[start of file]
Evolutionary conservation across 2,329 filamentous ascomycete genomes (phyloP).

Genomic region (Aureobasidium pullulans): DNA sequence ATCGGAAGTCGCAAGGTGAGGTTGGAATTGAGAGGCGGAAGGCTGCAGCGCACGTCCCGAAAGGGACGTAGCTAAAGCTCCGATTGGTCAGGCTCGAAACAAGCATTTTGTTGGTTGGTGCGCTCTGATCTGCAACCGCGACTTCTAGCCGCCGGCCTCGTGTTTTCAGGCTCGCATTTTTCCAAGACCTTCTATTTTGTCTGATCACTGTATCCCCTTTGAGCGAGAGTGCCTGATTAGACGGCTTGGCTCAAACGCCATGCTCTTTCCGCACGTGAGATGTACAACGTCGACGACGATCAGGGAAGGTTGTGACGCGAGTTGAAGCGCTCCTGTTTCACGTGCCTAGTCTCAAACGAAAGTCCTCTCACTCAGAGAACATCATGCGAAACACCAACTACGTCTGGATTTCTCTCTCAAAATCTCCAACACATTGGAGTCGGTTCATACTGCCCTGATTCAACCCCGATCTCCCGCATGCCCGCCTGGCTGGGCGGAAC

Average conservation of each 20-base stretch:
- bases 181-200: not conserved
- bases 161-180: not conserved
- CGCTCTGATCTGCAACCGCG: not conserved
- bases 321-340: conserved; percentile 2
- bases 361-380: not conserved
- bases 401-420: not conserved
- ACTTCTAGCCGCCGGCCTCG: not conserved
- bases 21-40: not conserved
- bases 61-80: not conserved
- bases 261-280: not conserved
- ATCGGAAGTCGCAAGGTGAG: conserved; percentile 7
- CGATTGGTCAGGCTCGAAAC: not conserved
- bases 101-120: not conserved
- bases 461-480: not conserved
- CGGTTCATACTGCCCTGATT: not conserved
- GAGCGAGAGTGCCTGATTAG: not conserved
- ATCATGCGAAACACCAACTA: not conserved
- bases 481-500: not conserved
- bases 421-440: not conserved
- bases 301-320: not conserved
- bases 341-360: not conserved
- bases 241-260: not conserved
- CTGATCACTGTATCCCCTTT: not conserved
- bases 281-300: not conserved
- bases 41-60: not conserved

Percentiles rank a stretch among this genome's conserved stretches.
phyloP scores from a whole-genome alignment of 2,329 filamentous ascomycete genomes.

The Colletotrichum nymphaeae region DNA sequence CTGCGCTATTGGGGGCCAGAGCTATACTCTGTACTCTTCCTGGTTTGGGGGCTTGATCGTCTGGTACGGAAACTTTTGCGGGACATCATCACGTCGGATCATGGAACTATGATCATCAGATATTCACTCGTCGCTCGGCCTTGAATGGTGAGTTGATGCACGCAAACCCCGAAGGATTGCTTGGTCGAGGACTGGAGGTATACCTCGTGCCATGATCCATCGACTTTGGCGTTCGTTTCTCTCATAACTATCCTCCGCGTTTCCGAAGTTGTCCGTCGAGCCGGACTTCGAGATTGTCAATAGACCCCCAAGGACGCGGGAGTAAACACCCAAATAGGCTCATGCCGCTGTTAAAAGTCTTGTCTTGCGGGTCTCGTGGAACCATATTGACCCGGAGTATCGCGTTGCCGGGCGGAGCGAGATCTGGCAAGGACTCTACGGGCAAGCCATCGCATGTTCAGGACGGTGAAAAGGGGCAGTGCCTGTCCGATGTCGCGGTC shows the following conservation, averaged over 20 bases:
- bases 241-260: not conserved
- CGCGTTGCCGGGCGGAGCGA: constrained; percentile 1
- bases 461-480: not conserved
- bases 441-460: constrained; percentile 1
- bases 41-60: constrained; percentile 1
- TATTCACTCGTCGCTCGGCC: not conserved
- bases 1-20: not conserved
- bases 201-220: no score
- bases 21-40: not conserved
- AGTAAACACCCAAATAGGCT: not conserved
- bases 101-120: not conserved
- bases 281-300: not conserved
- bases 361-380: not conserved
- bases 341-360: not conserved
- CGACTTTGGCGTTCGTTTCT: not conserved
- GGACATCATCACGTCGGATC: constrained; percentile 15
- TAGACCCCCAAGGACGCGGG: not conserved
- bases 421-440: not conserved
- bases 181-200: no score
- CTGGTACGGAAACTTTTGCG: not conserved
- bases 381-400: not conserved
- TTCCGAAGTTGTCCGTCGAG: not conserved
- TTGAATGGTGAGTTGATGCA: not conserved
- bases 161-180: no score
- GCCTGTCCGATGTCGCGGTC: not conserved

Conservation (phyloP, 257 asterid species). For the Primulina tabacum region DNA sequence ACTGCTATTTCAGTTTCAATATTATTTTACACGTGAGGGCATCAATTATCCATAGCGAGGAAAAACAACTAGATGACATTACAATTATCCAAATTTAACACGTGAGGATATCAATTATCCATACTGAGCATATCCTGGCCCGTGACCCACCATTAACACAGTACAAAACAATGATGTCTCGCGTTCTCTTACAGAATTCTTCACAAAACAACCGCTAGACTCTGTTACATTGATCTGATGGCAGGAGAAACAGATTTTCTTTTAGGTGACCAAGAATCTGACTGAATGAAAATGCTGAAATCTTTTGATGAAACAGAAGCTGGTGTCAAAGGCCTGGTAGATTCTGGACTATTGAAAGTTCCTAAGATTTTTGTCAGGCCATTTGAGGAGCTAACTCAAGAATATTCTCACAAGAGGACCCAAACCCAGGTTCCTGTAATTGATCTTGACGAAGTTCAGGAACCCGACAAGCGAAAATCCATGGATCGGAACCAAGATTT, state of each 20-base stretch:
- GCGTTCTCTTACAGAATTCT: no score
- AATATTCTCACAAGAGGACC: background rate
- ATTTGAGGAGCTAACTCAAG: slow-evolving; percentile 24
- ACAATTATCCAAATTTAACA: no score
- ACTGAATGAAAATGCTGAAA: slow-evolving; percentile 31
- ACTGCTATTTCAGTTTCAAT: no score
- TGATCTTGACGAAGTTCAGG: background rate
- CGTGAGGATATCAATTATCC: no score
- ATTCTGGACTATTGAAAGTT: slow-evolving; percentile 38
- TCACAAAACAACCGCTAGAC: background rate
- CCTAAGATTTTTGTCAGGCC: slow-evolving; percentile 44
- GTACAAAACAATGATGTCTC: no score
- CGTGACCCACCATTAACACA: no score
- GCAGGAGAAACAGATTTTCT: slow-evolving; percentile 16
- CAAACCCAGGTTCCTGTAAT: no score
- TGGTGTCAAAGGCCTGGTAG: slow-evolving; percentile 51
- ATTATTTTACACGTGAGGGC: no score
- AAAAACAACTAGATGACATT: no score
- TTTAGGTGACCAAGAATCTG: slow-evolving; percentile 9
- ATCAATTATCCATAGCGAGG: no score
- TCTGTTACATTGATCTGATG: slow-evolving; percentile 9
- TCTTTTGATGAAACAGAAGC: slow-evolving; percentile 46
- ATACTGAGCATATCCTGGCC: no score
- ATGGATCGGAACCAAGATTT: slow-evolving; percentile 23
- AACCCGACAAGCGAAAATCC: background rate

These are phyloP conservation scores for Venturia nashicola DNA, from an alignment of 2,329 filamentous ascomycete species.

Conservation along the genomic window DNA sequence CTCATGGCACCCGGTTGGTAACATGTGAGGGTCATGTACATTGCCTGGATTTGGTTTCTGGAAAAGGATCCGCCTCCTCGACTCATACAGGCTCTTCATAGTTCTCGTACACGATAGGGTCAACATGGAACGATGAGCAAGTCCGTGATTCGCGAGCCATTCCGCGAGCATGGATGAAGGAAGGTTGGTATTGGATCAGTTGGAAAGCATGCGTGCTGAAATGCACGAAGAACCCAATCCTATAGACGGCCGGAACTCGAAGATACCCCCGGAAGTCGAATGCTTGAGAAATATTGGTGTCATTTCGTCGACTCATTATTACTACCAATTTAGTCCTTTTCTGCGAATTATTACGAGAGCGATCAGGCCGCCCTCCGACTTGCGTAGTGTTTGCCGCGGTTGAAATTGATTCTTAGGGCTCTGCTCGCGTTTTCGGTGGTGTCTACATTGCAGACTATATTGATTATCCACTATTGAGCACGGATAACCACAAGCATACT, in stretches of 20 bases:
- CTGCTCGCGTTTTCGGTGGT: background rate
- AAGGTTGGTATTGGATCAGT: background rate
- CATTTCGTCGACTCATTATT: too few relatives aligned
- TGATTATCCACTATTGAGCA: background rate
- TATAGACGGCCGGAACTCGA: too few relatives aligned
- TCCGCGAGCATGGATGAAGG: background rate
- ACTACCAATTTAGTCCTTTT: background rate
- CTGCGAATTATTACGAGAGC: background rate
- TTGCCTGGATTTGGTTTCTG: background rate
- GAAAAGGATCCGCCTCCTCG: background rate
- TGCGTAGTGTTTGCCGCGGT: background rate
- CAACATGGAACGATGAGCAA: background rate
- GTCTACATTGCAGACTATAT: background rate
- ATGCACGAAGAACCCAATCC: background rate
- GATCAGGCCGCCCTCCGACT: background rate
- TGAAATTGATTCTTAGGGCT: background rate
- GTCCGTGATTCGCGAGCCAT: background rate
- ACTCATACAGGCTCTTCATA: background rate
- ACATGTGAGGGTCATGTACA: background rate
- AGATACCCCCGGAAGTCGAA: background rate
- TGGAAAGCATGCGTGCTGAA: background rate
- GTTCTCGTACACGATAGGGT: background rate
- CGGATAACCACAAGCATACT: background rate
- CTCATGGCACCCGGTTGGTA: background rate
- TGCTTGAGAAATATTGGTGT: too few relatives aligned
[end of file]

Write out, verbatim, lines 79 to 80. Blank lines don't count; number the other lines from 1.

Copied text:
- TCTTTTGATGAAACAGAAGC: slow-evolving; percentile 46
- ATACTGAGCATATCCTGGCC: no score